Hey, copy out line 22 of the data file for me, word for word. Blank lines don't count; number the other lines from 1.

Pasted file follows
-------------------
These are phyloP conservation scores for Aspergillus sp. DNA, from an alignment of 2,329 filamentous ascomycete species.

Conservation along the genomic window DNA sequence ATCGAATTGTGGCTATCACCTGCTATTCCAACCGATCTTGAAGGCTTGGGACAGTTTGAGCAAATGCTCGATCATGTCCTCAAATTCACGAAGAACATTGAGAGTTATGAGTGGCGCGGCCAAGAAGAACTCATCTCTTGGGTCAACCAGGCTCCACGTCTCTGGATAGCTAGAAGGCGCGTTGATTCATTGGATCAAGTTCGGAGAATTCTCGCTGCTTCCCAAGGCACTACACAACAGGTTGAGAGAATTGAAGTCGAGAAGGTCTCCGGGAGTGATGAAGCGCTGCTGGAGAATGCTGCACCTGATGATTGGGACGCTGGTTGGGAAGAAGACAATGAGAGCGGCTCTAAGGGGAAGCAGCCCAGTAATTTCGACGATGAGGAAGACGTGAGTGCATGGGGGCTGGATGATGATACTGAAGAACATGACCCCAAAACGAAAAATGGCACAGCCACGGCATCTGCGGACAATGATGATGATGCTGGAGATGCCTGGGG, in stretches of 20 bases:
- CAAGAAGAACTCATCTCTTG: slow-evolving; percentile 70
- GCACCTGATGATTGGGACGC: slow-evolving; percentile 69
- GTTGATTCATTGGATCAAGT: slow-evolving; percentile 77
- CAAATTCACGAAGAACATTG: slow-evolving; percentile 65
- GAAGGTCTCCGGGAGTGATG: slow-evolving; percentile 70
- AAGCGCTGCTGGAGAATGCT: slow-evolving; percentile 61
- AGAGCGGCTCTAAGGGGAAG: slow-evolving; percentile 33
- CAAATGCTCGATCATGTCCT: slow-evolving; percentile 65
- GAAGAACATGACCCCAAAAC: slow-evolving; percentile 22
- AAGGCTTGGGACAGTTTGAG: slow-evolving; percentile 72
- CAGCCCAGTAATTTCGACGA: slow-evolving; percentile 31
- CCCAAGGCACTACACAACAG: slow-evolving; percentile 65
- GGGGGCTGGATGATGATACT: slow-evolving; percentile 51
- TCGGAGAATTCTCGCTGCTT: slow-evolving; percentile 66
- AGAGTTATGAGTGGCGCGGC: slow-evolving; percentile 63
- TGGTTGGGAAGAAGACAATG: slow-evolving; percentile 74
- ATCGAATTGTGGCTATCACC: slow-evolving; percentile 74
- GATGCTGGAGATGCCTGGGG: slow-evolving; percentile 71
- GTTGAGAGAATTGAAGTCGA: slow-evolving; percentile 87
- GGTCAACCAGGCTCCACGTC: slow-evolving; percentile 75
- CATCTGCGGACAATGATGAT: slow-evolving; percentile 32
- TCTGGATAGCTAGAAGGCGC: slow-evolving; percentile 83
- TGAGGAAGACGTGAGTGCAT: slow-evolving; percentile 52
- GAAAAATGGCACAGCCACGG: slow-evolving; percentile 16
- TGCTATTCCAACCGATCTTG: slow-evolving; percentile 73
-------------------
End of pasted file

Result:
- GGTCAACCAGGCTCCACGTC: slow-evolving; percentile 75